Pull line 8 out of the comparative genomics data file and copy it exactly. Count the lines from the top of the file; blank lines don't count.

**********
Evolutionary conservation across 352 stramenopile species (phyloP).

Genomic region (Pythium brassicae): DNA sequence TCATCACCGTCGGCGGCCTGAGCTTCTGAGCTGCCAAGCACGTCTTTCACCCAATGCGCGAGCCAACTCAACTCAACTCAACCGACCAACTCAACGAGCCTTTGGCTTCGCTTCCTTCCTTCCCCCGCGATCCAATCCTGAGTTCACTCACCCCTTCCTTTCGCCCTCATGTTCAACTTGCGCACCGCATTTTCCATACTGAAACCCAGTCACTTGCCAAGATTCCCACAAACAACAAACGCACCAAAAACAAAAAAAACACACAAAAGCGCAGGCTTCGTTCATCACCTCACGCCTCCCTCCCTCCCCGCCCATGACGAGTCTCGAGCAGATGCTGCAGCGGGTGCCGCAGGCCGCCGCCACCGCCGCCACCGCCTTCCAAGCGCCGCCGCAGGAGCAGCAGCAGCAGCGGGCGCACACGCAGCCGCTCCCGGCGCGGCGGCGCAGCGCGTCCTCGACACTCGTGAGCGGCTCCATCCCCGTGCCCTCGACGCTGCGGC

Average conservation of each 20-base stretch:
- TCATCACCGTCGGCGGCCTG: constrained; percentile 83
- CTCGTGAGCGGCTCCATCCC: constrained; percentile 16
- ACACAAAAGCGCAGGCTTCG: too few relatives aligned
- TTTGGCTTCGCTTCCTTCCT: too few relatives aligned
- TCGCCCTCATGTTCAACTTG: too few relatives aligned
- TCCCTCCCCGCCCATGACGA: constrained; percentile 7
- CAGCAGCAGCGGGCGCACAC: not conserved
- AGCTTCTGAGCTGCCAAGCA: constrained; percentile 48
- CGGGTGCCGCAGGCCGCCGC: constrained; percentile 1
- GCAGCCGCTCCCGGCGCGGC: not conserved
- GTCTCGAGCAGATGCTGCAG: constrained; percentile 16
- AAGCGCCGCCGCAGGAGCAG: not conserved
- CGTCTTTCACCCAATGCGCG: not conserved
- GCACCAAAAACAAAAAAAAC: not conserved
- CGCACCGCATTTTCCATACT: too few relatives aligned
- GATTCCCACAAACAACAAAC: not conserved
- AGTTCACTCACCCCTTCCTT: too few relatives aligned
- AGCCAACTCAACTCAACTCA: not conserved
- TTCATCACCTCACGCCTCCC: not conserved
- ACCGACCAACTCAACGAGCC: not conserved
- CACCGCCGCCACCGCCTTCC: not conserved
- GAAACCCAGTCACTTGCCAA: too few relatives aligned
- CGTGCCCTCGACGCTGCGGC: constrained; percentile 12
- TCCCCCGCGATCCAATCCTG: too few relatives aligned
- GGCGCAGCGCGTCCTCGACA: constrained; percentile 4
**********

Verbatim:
- TCGCCCTCATGTTCAACTTG: too few relatives aligned